Q: My parents are refusing to
talk. Should I drop it?
A: Itís common for people to resist
all this talking. Let them know thatís okay, you
understand. But also let them know that you do want
to address these issues, that itís important.
Letting them steer this, asking them to talk about
their concerns, will help. Be gentle, but
persistent. But no, donít drop it. Believe it or
not, most people do eventually open up, at least to
some extent, and are relieved when they do. If they
really wonít talk, no matter how you try, then talk
with other family members and do the best you can to
Q: My brothers and sisters and I
donít agree on how to handle the situation. How do
we begin to figure it out?
A: Of course, your parent should be
making the decisions. But if he or she is no longer
able, then get a professional to settle any debates
about your parentís health, legal situation or
finances. For example, sometimes a person in the
early stages of dementia can seem perfectly normal
when an out-of-town child stops by. The confusion is
more apparent to the child who is there regularly.
Donít fight about it; get your parent in for an
evaluation and let a medical team explain the
problem. If the disagreement is about her living
situation, a case manager, social worker or
geriatric care manager might help sort things
through. If no one has been granted power of
attorney, then the child who serves as the primary
care giver should have the most say. Often there is
no right or wrong answer. Ask yourself if this issue
is really more important than your relationship with
your sibling. All siblings should have a chance to
participate in making plans and providing support.
Q: I want to talk to my parents
but donít want them to think that Iím unwilling to
care for them, or that Iím a gold digger.
A: Then tell them exactly that. Be
direct. Let them know that you want to be there for
them, and that you are not concerned about
inheritance. And in case you are eyeing what you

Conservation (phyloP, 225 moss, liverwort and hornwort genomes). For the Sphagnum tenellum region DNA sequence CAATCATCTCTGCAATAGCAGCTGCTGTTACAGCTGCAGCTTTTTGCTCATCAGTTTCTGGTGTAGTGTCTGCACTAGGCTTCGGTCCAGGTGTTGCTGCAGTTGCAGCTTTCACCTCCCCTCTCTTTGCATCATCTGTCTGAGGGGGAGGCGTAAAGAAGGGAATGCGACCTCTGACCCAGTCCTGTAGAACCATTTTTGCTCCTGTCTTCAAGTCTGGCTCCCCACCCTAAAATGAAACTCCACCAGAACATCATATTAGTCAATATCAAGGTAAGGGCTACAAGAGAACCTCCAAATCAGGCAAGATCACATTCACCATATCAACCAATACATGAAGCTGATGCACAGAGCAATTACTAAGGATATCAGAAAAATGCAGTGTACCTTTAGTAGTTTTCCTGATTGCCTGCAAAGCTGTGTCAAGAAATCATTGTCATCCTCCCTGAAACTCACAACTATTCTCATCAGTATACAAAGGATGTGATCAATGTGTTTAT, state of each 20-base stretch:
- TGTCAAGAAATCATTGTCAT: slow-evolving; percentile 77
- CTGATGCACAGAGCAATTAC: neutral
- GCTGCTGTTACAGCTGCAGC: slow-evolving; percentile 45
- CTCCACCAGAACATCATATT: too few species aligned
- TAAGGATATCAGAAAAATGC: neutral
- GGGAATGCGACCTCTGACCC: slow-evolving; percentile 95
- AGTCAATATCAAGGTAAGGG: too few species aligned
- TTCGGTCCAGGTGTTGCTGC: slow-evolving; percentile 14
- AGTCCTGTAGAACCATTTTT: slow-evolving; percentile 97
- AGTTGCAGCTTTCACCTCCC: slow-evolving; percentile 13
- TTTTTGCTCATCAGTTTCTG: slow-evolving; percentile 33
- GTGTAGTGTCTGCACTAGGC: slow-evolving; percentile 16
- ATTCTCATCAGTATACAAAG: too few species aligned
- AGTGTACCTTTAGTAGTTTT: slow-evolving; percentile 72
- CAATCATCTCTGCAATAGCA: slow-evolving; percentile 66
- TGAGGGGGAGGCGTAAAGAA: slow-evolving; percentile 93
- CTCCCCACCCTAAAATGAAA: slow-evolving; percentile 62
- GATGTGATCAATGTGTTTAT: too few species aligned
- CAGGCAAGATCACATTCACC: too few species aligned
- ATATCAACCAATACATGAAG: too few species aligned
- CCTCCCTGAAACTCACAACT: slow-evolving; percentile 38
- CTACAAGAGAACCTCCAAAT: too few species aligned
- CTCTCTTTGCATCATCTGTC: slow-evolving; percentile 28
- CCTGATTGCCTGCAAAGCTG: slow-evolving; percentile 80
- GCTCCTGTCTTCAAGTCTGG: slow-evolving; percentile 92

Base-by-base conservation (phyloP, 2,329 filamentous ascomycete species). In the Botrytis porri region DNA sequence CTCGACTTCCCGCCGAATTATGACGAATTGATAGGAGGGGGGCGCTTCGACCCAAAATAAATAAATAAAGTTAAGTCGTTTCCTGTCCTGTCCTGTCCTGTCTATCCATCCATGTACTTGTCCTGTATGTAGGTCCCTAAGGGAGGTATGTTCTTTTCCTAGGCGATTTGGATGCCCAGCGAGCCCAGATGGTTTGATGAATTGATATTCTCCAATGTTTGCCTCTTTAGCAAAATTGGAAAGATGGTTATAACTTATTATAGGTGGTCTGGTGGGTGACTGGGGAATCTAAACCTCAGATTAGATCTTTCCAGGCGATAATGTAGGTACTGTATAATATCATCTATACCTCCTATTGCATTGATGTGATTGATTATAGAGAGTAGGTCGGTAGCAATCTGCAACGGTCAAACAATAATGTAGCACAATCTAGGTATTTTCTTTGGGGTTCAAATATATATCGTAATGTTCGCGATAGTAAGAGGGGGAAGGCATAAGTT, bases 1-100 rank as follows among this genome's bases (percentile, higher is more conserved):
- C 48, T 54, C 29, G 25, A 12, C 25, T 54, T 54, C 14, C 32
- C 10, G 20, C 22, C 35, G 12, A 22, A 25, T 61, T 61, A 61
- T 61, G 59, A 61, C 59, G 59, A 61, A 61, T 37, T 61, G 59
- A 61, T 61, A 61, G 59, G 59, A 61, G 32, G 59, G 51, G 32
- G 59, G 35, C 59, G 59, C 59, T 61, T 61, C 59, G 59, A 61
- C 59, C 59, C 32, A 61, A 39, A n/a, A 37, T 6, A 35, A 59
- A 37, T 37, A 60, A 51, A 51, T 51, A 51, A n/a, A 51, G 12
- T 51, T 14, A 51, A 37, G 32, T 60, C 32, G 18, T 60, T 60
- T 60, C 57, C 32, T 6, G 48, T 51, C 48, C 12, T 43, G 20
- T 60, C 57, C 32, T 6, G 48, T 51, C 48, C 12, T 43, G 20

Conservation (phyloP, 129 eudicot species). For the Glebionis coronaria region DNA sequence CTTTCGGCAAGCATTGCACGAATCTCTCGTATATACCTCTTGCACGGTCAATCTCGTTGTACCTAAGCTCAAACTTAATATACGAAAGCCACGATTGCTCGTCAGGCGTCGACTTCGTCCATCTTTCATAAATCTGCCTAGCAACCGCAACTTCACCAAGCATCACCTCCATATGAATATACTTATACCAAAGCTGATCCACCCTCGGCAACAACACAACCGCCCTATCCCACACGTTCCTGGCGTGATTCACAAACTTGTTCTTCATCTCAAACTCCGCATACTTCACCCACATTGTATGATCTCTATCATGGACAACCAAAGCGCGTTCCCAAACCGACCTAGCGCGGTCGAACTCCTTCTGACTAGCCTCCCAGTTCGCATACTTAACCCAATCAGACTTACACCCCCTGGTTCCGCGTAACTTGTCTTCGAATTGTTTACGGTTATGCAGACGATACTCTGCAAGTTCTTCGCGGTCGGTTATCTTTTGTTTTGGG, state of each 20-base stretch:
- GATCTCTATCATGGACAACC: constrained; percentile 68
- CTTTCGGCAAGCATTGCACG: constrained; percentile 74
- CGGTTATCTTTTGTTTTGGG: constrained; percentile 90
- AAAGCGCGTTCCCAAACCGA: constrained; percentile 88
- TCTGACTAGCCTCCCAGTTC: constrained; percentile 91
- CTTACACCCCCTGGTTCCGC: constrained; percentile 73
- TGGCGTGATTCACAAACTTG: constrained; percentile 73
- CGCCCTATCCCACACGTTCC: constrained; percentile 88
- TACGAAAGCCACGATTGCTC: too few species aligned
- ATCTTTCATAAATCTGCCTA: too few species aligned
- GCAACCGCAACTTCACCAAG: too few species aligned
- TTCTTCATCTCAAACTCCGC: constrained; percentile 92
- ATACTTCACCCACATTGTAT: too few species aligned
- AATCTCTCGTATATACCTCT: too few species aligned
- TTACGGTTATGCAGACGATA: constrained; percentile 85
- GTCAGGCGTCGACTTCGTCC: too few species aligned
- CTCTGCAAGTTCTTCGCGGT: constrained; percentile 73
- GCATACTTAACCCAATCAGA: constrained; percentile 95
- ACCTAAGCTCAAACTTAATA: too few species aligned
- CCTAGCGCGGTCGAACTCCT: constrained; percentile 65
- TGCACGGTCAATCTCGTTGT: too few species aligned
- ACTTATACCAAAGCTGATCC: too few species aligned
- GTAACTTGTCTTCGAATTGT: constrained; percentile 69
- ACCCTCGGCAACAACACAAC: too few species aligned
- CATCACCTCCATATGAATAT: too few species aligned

might get, and many people do, remember that any
money is for your parentís care, absolutely and
Q: Iíve talked with my parents,
but they refuse to take any action. They wonít sign
advance directives and they refuse to think about
long term care needs. Iím so frustrated!
A: Youíre not alone, and your
frustration is completely understandable. Their
decisions and lack of action may have a big impact
on you one day if they are sick and you are left to
sort things out. Try different approaches. If you
spoke to your parents in person, now try writing a
letter. Or get someone else to talk with them. You
might find that they are more willing to listen to
your brother or uncle. Illustrate what may happen if
they donít plan (decisions will be made for them,
they might run out of money, the court might get
involved, etc.). Talk to them about how their
resistance to plan will affect you and your
siblings. You could also make a deal with them. Tell
them that if they will just talk to a financial
advisor or attorney, then you will stop bothering
them. If possible, take a break and let the subject
drop for a couple of months, and then revisit it.
When youíve used up all your tricks, back off. They
are adults and they have the right to make decisions
ó or to fail to make decisions ó about their lives.
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